Thyssenkrupp Tower

Thyssenkrupp Elevators’ test tower is scheduled for completion in 2021. The building is one of three that will comprise the company’s North American headquarters, which will eventually employ 900 people.

Elevators are like referees, according to Kevin Lavallee, CEO of Thyssenkrupp Elevators’ North America branch. You only think about them when something goes wrong.

But Lavallee wants to change that. On Friday, the company celebrated the “topping off” of its new, 420-foot testing tower, Cobb County’s tallest building.

“I’ll give you a metaphor here, considering our neighbors, the Braves,” Lavallee said in an interview with the MDJ. The topping off “basically signals that we’re rounding third and heading to home. ... We’ve got the hit, and we’re on base. ... Now it’s about advancing to the interior work of the building and the aesthetics.”

The tower is part of the elevator giant’s new, three-building North American headquarters, which is scheduled for completion in 2021 and for final move-in in 2022. The campus will employ a total of 900 workers in high-wage fields such as engineering, software development and marketing.

Lavalle said elevator technology is more complex than people realize, possibly a result of companies’ putting testing towers in remote, rural locations.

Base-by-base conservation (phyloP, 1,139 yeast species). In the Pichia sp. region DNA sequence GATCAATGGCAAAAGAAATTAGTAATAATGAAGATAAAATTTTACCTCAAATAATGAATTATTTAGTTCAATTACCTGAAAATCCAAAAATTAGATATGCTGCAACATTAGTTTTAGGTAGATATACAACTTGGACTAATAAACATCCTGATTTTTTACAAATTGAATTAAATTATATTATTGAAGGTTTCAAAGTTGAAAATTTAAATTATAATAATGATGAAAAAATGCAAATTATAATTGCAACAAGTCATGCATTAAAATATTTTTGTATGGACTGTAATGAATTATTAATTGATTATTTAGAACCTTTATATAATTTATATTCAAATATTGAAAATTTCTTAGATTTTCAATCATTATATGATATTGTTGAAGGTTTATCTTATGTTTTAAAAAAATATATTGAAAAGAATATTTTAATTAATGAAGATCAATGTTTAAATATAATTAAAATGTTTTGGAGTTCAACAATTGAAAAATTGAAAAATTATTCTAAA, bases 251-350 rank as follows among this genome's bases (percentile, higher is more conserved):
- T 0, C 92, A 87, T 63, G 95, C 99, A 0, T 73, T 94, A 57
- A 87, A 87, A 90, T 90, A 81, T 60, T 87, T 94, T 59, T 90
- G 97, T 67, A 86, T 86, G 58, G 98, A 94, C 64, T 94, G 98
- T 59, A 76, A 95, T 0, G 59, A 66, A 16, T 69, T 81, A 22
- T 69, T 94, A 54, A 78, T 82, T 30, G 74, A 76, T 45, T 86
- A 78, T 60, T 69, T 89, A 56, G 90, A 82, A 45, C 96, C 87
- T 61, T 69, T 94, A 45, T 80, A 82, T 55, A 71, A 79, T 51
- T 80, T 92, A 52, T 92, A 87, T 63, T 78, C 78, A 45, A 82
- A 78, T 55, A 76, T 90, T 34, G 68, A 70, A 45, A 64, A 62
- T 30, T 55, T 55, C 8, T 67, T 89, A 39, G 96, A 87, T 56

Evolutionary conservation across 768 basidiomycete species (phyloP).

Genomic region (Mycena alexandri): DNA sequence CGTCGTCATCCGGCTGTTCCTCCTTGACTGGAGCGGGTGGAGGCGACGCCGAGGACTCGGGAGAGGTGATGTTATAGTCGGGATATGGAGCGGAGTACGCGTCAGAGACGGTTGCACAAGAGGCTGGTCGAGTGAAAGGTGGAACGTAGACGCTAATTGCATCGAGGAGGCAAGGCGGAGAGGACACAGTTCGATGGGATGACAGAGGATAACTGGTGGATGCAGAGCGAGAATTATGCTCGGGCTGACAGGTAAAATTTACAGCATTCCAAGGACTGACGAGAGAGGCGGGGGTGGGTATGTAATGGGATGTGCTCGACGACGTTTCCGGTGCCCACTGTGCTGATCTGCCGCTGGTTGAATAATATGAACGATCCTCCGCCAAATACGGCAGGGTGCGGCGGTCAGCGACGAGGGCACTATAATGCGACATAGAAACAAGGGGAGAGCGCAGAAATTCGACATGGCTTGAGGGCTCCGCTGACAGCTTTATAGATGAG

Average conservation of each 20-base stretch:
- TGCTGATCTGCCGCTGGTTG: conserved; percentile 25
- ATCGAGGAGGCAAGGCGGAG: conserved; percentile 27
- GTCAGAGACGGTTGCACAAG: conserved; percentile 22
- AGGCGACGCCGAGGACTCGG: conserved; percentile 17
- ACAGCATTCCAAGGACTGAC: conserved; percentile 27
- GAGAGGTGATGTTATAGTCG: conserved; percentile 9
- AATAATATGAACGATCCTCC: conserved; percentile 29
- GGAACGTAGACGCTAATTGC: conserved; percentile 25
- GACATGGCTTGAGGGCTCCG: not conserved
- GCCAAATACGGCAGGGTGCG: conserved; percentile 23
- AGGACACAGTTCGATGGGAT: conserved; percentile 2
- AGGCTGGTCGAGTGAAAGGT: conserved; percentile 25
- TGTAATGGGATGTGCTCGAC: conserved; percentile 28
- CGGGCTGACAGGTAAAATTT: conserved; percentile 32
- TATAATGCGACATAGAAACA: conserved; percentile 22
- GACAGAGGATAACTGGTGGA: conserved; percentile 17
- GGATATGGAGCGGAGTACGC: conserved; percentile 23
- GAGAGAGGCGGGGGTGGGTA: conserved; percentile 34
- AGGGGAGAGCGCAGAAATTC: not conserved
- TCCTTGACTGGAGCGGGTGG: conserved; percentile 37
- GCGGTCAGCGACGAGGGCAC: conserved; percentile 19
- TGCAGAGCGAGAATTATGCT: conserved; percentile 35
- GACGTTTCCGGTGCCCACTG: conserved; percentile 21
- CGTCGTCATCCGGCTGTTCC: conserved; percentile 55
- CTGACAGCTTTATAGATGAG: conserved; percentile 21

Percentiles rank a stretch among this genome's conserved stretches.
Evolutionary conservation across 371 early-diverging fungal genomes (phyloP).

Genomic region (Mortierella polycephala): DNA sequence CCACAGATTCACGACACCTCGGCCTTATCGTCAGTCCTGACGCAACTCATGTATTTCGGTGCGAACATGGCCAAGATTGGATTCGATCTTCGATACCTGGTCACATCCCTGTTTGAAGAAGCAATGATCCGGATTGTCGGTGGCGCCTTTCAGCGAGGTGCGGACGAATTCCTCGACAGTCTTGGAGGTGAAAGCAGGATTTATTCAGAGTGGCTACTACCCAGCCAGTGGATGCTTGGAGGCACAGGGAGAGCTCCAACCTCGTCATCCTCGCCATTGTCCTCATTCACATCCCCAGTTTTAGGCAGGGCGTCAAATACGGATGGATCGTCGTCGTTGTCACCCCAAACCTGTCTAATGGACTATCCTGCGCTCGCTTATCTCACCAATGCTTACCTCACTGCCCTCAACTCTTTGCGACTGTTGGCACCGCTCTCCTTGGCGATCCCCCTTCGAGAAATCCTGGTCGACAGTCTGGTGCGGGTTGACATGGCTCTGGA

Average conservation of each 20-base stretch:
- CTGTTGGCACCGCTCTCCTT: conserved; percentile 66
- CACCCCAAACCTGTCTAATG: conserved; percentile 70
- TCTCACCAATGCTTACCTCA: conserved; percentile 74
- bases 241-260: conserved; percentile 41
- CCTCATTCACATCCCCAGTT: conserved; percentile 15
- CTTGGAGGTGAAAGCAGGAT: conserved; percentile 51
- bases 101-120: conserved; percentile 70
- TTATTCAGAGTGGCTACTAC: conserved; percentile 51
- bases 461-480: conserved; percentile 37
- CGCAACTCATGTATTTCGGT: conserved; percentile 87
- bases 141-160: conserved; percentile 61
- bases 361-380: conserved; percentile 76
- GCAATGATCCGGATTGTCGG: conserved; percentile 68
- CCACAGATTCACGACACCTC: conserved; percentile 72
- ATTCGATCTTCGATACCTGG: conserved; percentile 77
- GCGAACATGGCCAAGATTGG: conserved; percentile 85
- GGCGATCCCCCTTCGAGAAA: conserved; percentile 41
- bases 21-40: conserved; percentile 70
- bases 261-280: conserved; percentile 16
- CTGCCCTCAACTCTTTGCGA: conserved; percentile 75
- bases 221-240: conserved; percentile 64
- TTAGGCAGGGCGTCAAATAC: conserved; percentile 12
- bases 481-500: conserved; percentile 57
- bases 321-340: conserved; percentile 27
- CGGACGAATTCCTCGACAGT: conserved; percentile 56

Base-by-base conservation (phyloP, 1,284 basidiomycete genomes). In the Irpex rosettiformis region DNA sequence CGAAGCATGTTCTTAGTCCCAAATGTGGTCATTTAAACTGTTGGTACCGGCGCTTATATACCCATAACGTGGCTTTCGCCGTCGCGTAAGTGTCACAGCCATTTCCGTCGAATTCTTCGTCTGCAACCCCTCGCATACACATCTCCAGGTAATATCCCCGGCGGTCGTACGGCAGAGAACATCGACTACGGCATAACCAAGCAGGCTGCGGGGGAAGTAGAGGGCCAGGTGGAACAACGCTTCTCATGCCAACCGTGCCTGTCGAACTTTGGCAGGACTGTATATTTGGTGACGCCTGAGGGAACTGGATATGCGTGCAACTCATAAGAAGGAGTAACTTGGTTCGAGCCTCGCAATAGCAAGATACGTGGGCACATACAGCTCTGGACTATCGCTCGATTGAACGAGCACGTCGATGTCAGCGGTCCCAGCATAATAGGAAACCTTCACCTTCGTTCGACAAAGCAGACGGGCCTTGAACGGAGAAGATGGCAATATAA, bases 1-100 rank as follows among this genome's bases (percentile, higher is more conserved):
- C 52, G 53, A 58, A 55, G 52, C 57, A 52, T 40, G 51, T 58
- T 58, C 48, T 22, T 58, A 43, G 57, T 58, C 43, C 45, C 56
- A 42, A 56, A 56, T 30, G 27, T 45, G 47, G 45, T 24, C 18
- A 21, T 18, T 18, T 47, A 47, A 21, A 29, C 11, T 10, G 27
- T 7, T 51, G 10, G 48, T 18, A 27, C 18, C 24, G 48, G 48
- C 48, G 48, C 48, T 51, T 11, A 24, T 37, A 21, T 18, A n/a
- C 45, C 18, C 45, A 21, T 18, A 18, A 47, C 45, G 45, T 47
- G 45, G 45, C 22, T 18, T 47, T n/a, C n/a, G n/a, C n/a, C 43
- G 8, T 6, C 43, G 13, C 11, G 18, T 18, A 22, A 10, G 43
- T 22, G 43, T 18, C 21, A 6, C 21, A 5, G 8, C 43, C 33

When it’s finished in 2021, Thyssenkrupp Elevators’ tower will be one of the few in an urban setting, with a glass facade on one side allowing people at the Battery Atlanta a peek inside — an opportunity for them to see how interesting the technology can be, Lavallee said.

Given its height, the building required special approval from Dobbins Air Reserve Base, Lavallee said.

Although he wasn’t part of the process that identified Cobb as the ideal location for the new regional headquarters, Lavallee said Georgia was an ideal location for its culture, universities and mix of skilled workers, from tradespeople to corporate, white-collar workers.

“And then, you know, the weather didn’t hurt at all,” Lavallee, a Canadian, added.

As for why the company chose Cobb specifically, the Cumberland area is a “great access point,” Lavallee said — not too far from a major interstate, downtown Atlanta or the airport. He also cited the presence of the Atlanta Braves and the Cobb Chamber of Commerce.

Of the 900 employees who will ultimately staff the headquarters, 330 are already there, according to Lavallee. The 900 will be a mix of key employees from around the region who have agreed to relocate and new hires.

“Now, instead of being tucked away in a rural area, as these test towers typically are, this is the first one in North America this size, and it’s going to change the idea about the industry,” he said. “You know, the automotive industry maybe wasn’t so exciting, but Tesla made it exciting. People would like to (work at) Tesla, maybe over another company. And so that’s the way we think about it from the elevator side.”

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(3) comments

richard plent

I wonder who is paying the cost of all the fire department equipment to support such a tall tower. There should be an additional fee in any case.

Tony Rogowski

Now we have a Big Finger to go with the Big Chicken when giving directions in Cobb.

Tom Hamm

Thyssenkrupp Elevators was sold this summer to avoid a big loss by the parent company. I wonder how it will be turned around with companies trending to work-at-home, gig workers and a slowdown in new large building construction.

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